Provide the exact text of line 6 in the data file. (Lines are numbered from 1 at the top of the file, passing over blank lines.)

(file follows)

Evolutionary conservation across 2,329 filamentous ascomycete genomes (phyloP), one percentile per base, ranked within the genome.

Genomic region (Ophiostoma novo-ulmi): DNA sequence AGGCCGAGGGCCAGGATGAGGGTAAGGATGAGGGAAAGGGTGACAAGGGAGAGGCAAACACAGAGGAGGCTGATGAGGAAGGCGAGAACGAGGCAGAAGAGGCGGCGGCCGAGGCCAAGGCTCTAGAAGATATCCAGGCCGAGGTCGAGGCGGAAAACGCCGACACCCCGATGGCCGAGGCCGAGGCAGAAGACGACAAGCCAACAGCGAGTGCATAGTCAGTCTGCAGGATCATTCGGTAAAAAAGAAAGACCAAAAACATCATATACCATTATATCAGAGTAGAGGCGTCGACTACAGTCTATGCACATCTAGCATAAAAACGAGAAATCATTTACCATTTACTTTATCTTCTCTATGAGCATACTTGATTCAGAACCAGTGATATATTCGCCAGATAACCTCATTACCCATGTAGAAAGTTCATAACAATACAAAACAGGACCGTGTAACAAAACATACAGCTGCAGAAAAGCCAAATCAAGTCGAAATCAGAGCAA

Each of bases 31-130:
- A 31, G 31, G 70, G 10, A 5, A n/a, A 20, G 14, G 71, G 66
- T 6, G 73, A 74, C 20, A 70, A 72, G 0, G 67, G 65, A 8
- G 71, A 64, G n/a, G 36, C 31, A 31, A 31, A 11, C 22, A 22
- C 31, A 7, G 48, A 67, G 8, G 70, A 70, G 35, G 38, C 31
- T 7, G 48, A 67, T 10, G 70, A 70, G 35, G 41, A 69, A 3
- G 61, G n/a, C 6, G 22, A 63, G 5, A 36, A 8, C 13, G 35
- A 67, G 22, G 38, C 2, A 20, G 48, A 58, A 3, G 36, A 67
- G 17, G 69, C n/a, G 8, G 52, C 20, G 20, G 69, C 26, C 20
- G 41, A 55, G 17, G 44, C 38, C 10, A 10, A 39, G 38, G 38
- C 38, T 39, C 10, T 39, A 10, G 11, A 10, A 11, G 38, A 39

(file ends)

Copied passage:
- G 71, A 64, G n/a, G 36, C 31, A 31, A 31, A 11, C 22, A 22